By Gustavo Vieira - Friday, May 4, 2012 at 9:50 AM - 0 Comments
The ill-looking, underage models who have been setting the standard of beauty in fashion…
The ill-looking, underage models who have been setting the standard of beauty in fashion magazines for decades have been banned from the pages of none other than Vogue magazines.
Starting in June, the 19 editors of Vogue fashion magazine worldwide have agreed to work only with “healthy” models. The pact also includes banning models under the age of 16. Editors will ID models to ensure they are older than 16 and will make the call whether a model appears to have an eating disorder.
From the New York Times blog, On the Runway:
In a somewhat unusual announcement, unusual in that the magazines are wading into a controversial issue, the Condé Nast International chairman, Jonathan Newhouse, said on Thursday, “Vogue editors around the world want the magazines to reflect their commitment to the health of the models who appear on the pages and the well-being of their readers.”
For decades, fashion magazines have been criticized for upholding an unrealistic standard of beauty, and even more so with the widespread use of digital retouching that often results in images of models and celebrities that have no basis in reality. While Vogue editors like Anna Wintour, of the American edition, and Franca Sozzani, of Italy, have participated in recent efforts by the Council of Fashion Designers of America to promote healthier behavior in the modeling industry, the magazines have not typically issued their own standards.
By Emma Teitel - Thursday, April 5, 2012 at 12:05 PM - 0 Comments
Models will now have to provide proof they are in good health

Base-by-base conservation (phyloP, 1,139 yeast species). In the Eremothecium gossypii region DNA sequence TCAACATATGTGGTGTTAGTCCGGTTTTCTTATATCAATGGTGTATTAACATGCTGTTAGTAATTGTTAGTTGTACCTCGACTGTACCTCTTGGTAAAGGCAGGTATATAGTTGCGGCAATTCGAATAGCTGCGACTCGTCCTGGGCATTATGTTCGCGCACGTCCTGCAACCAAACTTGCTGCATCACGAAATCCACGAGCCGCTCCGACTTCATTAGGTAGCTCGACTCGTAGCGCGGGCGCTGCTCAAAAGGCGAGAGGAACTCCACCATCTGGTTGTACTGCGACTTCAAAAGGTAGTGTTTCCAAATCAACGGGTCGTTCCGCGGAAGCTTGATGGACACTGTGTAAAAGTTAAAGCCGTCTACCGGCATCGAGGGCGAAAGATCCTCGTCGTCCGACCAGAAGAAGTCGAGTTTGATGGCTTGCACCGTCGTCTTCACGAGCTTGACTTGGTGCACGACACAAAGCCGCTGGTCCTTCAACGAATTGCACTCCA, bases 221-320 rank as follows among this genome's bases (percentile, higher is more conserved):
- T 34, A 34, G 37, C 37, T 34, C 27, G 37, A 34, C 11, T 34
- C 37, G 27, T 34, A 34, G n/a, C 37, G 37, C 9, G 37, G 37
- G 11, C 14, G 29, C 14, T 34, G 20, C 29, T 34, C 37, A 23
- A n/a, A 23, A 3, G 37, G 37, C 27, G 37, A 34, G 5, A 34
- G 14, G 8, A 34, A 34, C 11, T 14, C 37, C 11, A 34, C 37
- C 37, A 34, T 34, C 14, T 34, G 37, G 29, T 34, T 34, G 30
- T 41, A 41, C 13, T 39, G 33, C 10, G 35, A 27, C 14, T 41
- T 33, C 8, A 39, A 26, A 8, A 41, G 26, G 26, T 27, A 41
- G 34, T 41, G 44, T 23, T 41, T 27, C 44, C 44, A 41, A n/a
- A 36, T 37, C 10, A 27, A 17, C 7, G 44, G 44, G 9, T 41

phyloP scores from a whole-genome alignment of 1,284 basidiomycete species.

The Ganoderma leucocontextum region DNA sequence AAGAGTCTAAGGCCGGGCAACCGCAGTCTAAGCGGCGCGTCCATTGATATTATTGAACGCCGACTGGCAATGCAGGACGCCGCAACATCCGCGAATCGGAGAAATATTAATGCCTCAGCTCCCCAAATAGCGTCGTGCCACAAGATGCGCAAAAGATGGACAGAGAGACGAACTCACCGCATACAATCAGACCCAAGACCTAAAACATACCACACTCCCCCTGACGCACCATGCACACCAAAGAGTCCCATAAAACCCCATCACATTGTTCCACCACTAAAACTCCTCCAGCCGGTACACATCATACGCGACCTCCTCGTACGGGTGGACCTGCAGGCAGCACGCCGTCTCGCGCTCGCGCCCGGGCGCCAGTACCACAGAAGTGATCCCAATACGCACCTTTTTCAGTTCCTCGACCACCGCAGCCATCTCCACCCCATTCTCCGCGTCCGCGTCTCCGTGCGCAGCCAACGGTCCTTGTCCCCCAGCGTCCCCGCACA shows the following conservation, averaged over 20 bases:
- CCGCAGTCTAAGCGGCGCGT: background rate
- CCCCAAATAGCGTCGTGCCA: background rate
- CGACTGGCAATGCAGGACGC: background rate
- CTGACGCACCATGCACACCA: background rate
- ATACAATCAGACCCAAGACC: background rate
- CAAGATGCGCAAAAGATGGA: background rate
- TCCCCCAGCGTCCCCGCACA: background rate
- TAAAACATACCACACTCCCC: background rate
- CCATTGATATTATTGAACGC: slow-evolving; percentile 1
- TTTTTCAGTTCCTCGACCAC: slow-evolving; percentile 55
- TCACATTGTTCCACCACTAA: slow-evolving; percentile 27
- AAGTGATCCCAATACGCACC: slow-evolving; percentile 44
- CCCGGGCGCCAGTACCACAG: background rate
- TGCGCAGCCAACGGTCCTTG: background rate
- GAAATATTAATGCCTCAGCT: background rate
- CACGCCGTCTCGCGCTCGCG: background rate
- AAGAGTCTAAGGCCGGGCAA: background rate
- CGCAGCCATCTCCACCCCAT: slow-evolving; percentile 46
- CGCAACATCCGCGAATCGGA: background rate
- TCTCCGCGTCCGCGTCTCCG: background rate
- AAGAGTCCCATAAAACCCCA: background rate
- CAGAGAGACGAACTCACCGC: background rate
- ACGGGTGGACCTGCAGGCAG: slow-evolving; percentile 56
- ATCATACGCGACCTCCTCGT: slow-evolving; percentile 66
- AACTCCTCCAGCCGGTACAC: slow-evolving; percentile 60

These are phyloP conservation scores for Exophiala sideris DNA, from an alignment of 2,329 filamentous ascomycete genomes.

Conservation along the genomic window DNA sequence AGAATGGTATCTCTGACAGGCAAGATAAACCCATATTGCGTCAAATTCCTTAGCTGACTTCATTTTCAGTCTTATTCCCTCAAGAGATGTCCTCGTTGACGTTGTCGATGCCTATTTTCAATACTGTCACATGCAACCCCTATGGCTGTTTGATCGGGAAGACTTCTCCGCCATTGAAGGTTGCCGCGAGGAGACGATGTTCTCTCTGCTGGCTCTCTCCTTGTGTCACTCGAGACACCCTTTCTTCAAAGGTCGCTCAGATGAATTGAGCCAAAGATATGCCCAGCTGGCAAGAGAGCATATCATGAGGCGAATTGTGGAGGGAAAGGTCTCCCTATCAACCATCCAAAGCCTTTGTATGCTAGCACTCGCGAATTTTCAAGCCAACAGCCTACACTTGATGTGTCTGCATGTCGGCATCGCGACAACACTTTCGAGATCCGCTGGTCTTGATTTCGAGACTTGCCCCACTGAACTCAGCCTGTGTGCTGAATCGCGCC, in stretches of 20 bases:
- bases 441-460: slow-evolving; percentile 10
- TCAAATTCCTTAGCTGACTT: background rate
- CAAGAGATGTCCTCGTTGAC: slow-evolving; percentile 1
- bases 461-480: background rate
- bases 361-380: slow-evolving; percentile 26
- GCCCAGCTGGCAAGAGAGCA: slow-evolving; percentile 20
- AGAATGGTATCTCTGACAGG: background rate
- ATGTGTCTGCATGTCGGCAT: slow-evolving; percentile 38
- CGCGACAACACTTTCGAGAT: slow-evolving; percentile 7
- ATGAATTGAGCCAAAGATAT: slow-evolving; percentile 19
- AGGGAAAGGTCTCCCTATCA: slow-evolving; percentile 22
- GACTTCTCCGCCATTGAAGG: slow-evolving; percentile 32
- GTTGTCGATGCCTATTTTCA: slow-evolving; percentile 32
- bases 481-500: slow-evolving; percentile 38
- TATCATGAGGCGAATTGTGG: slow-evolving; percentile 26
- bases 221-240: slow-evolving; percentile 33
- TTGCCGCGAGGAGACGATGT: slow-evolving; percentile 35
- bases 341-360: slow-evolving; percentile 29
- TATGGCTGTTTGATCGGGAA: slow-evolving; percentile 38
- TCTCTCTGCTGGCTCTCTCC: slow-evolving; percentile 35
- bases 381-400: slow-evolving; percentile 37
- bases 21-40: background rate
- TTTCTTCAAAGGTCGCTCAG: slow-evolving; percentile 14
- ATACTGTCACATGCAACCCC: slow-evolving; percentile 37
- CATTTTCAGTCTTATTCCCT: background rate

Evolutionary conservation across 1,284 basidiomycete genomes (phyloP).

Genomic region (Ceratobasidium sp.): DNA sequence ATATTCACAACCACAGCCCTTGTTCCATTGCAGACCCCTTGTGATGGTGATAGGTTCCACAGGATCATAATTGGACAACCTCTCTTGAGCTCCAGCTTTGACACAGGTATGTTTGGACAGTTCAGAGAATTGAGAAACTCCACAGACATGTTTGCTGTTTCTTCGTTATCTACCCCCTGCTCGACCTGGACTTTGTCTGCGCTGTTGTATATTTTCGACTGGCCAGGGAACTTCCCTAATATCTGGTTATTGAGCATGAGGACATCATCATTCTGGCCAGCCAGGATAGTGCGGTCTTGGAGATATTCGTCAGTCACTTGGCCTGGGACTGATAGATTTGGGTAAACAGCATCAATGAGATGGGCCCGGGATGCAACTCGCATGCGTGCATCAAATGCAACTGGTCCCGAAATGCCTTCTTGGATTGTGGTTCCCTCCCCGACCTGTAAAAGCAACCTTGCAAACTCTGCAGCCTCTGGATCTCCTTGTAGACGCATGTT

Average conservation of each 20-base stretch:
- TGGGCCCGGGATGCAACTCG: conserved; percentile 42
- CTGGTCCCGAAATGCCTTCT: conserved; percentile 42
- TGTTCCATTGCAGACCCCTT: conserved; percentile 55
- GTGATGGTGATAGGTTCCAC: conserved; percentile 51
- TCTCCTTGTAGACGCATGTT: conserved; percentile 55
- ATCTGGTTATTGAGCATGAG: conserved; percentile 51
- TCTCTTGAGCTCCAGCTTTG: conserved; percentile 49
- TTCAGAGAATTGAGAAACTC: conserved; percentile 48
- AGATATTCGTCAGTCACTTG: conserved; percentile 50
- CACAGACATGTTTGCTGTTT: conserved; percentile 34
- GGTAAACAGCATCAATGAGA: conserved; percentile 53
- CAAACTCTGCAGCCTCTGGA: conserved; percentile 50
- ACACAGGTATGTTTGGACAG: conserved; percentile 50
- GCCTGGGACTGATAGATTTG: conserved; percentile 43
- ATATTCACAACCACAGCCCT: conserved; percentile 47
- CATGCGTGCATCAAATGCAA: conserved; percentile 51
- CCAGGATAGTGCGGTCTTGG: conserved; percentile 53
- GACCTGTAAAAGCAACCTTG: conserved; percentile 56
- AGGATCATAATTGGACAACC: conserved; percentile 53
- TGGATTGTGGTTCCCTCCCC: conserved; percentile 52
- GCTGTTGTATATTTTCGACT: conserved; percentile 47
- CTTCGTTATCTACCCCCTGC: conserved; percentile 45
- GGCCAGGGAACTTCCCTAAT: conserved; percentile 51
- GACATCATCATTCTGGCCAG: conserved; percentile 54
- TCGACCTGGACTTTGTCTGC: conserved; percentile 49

Israel may not be the first country to express concern about malnutrition in the fashion industry, but it is the first to actually outlaw it. Last week, the Knesset passed a law that prohibits the employment of underweight fashion models and demands that all models seeking work in the Israeli fashion industry provide their employers with a recent medical report confirming they are not malnourished by World Health Organization standards.
And that’s not all: according to the new law, any ad made for the Israeli market that uses photos in which models have been digitally altered to look thinner must include a disclaimer indicating the alteration. Supporters of the new law say they want to raise self-esteem among young women in Israel, where approximately two per cent of girls between 14 and 18 suffer from severe eating disorders.
Adi Barkan is an unlikely supporter of his country’s new law. As a well-known modelling agent, he says he’s seen numerous girls starve themselves to achieve an unrealistic industry standard. “They look like dead girls,” he says. He estimated in The Huffington Post that about 150 Israeli models would be prohibited from working under the new legislation.
By Julia Belluz - Thursday, July 29, 2010 at 11:20 AM - 0 Comments
A blog launched by Calgarian Imran Amed has become a must-read for fashion industry executives
When Imran Amed, a Harvard Business School graduate and former management consultant with McKinsey & Company, saw a gap in reportage about the fashion industry, he decided to launch a website called The Business of Fashion. “Most of what I was reading online focused on the individual—what they wore, what they liked—or there was commentary on what celebrities were wearing,” says the London, U.K.-based Calgarian. “There was nothing about the industry itself.”
Now Amed—who grew up on a steady diet of CBC’s Fashion File—has become the self-styled Tim Blanks for the digital generation. Some 90,000 people follow his Twitter posts, which are also republished on the New York Times website and Style.com. He has more than 100,000 monthly visitors to his website, including the executives of some of the world’s biggest luxury goods companies. Nadja Swarovski, creative director of the billion-dollar crystal company, is a follower, and so is Oscar de la Renta CEO Alex Bolen, Net-a-Porter founder Natalie Massenet, and the chairman of Condé Nast International, Jonathan Newhouse.